The SHP is the magazine of the world’s largest safety organisation (IOSH). Four times a year they publish a prestigious ‘CPD’ article and (when researching Total Safety Culture) Tim had 5 articles selected as the CPD article in a two year period.
He has worked with media such as the BBC (radio work and selecting and fronting a box set of their “disaster” series) and has written and produced many safety training videos such as “Drive Smarter” and the extensive “Safety Leadership” series with Baker-media as well as such as “There’s Always a Reason” (for Human Focus) and “Safety Watch” (for Outtakes). He produced and directed the ‘Crash Course’ DVD (a commercial spin off of the Staffordshire Police speed and safe driving awareness course.
Chris began his safety career in the foundries of South Yorkshire having spent his formative years in production management. Schooled largely by the EEF in Sheffield, Chris saw the move from the rule-driven regime of the Factories Act to the more modern risk-led approach offered by the Management Regulations. Where many may have seen risk assessment as a burden, Chris took this new requirement as an opportunity, realising at a very early stage that being risk-centric was the way forward.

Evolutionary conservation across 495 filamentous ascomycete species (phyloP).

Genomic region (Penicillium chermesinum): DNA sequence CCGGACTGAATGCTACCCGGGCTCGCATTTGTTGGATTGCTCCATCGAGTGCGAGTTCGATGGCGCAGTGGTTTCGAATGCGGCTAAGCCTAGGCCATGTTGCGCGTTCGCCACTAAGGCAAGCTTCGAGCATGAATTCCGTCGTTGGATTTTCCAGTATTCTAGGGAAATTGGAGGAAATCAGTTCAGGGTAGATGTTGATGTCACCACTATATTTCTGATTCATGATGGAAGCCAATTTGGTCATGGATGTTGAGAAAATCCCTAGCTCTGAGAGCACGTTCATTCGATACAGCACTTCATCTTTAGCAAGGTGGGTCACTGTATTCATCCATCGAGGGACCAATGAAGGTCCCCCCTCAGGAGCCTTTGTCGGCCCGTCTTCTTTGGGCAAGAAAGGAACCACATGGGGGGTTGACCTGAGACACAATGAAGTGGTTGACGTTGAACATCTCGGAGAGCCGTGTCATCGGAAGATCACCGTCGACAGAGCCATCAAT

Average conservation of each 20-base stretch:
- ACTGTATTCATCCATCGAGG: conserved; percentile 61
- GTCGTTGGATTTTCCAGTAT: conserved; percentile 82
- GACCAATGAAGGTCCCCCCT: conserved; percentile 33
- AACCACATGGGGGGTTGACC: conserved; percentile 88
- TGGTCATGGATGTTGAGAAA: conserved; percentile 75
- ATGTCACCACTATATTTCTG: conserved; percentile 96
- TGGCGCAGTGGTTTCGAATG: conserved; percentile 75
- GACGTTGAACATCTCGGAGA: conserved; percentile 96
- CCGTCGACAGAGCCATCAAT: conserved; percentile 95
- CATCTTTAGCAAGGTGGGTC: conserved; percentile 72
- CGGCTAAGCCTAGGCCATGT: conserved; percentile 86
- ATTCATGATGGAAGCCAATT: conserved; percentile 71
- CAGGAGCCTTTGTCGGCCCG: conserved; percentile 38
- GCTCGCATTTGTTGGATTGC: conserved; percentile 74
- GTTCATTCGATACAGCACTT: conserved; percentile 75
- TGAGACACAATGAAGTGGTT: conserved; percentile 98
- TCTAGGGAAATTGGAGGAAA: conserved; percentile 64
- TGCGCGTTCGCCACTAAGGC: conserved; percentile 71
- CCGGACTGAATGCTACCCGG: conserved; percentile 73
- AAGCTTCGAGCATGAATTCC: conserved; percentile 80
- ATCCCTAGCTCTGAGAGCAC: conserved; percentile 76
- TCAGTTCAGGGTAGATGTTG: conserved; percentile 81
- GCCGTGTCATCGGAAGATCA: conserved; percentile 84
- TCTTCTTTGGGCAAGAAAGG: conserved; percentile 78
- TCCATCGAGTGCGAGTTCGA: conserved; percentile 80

Moving from heavy industry, Chris spent several years in consultancy and training, working right across Europe and into the Far East, during which time he had the opportunity to see how various risk models worked; the keys to their success and the common pitfalls too. Joining John Lewis in 2005, Chris had the perfect opening to put into practice all that he had learned, benefiting from all of the support of a renowned and forward looking business.
Chris has built his reputation on being forthright, often where others fear to tread. Chris’ drive is to do things pragmatically and he is brave enough to do things differently to achieve it.